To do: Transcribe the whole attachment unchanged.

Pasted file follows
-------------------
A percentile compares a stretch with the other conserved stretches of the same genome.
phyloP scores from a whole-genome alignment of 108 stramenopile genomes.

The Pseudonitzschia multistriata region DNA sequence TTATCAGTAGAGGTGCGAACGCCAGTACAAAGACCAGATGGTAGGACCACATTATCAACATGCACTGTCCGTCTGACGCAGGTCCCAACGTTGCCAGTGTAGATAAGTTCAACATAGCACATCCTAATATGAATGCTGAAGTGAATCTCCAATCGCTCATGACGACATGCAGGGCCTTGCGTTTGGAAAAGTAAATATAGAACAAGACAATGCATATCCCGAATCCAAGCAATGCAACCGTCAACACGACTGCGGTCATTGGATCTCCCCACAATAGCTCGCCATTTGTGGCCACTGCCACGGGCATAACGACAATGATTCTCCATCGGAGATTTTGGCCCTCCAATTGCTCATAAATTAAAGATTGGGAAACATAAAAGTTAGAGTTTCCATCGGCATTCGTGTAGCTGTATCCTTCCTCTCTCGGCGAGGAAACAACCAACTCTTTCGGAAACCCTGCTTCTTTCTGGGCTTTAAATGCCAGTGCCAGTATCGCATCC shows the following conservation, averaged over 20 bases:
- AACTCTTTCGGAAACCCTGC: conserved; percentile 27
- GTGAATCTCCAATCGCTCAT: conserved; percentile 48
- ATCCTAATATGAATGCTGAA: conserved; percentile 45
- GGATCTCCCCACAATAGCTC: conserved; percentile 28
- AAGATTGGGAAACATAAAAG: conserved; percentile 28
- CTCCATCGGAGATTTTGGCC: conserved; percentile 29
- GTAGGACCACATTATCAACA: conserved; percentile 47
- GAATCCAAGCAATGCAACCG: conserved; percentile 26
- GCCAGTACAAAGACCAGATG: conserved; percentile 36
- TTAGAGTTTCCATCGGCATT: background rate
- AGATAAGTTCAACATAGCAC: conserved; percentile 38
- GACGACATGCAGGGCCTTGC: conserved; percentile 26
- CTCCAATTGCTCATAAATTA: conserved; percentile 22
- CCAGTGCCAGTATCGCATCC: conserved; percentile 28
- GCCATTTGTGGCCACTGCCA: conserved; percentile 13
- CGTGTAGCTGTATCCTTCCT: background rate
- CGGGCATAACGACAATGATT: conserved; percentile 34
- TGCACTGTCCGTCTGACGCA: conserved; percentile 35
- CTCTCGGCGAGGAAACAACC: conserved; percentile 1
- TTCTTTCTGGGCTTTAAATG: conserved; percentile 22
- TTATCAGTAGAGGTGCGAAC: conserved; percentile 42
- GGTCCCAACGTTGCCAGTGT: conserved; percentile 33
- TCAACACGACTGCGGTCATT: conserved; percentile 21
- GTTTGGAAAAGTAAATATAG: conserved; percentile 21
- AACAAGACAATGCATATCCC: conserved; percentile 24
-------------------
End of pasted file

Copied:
A percentile compares a stretch with the other conserved stretches of the same genome.
phyloP scores from a whole-genome alignment of 108 stramenopile genomes.

The Pseudonitzschia multistriata region DNA sequence TTATCAGTAGAGGTGCGAACGCCAGTACAAAGACCAGATGGTAGGACCACATTATCAACATGCACTGTCCGTCTGACGCAGGTCCCAACGTTGCCAGTGTAGATAAGTTCAACATAGCACATCCTAATATGAATGCTGAAGTGAATCTCCAATCGCTCATGACGACATGCAGGGCCTTGCGTTTGGAAAAGTAAATATAGAACAAGACAATGCATATCCCGAATCCAAGCAATGCAACCGTCAACACGACTGCGGTCATTGGATCTCCCCACAATAGCTCGCCATTTGTGGCCACTGCCACGGGCATAACGACAATGATTCTCCATCGGAGATTTTGGCCCTCCAATTGCTCATAAATTAAAGATTGGGAAACATAAAAGTTAGAGTTTCCATCGGCATTCGTGTAGCTGTATCCTTCCTCTCTCGGCGAGGAAACAACCAACTCTTTCGGAAACCCTGCTTCTTTCTGGGCTTTAAATGCCAGTGCCAGTATCGCATCC shows the following conservation, averaged over 20 bases:
- AACTCTTTCGGAAACCCTGC: conserved; percentile 27
- GTGAATCTCCAATCGCTCAT: conserved; percentile 48
- ATCCTAATATGAATGCTGAA: conserved; percentile 45
- GGATCTCCCCACAATAGCTC: conserved; percentile 28
- AAGATTGGGAAACATAAAAG: conserved; percentile 28
- CTCCATCGGAGATTTTGGCC: conserved; percentile 29
- GTAGGACCACATTATCAACA: conserved; percentile 47
- GAATCCAAGCAATGCAACCG: conserved; percentile 26
- GCCAGTACAAAGACCAGATG: conserved; percentile 36
- TTAGAGTTTCCATCGGCATT: background rate
- AGATAAGTTCAACATAGCAC: conserved; percentile 38
- GACGACATGCAGGGCCTTGC: conserved; percentile 26
- CTCCAATTGCTCATAAATTA: conserved; percentile 22
- CCAGTGCCAGTATCGCATCC: conserved; percentile 28
- GCCATTTGTGGCCACTGCCA: conserved; percentile 13
- CGTGTAGCTGTATCCTTCCT: background rate
- CGGGCATAACGACAATGATT: conserved; percentile 34
- TGCACTGTCCGTCTGACGCA: conserved; percentile 35
- CTCTCGGCGAGGAAACAACC: conserved; percentile 1
- TTCTTTCTGGGCTTTAAATG: conserved; percentile 22
- TTATCAGTAGAGGTGCGAAC: conserved; percentile 42
- GGTCCCAACGTTGCCAGTGT: conserved; percentile 33
- TCAACACGACTGCGGTCATT: conserved; percentile 21
- GTTTGGAAAAGTAAATATAG: conserved; percentile 21
- AACAAGACAATGCATATCCC: conserved; percentile 24